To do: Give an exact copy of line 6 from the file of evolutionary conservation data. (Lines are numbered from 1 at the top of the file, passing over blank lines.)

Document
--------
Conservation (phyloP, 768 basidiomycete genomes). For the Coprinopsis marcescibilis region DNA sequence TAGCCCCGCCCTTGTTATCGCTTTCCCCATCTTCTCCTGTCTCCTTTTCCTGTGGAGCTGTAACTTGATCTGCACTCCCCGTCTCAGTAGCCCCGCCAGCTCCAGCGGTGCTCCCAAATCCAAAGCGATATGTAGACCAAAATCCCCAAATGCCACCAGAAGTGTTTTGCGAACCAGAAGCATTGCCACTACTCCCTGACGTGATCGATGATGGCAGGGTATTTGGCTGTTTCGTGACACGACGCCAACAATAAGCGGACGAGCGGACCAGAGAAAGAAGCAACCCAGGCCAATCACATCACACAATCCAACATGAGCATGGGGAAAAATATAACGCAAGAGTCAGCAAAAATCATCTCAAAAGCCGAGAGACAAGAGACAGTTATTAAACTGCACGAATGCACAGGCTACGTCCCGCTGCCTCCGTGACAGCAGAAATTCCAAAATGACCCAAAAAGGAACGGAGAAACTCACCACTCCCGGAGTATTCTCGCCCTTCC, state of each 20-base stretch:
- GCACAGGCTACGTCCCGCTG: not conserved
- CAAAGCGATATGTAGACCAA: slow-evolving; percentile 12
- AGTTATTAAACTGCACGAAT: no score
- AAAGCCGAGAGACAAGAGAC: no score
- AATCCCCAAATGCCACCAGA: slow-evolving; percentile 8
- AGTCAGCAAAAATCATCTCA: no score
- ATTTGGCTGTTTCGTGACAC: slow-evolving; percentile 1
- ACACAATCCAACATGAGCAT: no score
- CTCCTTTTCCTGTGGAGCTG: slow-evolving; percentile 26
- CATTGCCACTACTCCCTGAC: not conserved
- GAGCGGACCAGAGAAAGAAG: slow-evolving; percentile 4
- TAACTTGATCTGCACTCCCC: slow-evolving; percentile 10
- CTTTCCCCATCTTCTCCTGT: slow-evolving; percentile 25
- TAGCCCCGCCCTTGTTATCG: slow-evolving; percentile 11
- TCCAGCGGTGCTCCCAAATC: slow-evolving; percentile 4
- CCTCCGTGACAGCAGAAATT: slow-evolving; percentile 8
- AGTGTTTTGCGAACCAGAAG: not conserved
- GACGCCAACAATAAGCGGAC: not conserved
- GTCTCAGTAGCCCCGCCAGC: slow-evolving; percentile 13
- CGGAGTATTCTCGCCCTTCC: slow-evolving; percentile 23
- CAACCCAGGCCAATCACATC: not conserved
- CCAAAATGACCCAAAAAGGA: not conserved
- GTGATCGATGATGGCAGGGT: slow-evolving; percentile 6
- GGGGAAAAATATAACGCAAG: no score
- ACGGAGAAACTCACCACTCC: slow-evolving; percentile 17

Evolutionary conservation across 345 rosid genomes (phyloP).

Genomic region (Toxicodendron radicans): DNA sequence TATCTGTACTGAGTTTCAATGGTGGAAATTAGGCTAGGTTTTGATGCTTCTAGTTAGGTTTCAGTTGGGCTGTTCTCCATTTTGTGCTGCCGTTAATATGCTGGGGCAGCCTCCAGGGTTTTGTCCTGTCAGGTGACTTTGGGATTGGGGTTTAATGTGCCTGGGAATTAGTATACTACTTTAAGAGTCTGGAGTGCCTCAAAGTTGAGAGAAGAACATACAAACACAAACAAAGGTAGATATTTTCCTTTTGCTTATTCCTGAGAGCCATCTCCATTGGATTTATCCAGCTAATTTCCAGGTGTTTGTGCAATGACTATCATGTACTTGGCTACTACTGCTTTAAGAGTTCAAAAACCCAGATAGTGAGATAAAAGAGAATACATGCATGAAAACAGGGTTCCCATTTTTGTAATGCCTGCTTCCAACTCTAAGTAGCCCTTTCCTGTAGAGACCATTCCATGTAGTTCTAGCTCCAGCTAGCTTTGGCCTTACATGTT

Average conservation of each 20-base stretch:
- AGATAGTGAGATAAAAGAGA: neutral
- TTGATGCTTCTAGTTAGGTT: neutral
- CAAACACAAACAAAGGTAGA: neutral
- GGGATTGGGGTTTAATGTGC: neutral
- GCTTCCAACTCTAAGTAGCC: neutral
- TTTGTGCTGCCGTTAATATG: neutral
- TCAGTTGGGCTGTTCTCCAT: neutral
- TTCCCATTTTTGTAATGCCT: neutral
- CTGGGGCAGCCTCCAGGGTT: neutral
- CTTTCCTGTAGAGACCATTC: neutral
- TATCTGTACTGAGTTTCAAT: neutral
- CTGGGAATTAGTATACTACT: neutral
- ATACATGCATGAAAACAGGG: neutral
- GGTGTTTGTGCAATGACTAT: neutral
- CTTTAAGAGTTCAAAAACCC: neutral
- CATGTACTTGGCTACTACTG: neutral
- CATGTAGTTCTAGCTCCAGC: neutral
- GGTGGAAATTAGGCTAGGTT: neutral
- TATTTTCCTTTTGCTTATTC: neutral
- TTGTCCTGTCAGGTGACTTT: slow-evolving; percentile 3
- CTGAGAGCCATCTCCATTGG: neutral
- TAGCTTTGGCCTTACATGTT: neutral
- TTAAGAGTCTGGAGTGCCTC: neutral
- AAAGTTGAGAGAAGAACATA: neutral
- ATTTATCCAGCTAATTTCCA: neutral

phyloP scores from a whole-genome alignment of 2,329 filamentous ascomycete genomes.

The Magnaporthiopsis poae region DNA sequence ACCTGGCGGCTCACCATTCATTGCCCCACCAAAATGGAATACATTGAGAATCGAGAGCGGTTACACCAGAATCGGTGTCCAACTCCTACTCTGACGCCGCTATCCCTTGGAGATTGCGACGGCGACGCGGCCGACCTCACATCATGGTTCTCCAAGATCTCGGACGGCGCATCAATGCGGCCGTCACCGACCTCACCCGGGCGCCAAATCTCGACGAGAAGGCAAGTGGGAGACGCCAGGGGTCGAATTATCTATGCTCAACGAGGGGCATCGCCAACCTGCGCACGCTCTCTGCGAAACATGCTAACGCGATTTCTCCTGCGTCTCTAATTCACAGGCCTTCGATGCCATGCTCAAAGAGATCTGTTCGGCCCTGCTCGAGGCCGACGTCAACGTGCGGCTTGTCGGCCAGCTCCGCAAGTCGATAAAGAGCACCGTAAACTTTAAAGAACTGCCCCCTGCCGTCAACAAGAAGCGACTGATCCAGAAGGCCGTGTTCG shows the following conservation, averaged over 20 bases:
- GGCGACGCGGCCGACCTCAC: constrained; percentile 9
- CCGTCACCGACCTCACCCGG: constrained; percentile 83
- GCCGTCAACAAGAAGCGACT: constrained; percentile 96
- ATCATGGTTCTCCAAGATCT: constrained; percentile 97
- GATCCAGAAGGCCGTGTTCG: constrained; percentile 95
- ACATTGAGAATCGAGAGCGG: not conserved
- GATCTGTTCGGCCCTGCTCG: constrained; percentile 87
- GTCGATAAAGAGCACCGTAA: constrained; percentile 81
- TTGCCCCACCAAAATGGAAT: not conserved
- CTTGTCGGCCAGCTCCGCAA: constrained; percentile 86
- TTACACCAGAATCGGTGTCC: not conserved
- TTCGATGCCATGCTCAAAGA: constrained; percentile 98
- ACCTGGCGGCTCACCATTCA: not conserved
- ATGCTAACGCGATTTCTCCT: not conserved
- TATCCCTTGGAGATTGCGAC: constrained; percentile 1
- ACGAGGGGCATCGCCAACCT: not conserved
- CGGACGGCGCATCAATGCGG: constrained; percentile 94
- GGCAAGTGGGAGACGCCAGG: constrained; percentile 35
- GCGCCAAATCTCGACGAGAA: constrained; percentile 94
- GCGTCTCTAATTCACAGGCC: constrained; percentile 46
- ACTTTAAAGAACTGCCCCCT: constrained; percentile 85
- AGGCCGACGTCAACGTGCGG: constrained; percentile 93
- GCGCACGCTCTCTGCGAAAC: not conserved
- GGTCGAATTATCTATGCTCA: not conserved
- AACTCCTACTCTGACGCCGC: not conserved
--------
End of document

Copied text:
- AATCCCCAAATGCCACCAGA: slow-evolving; percentile 8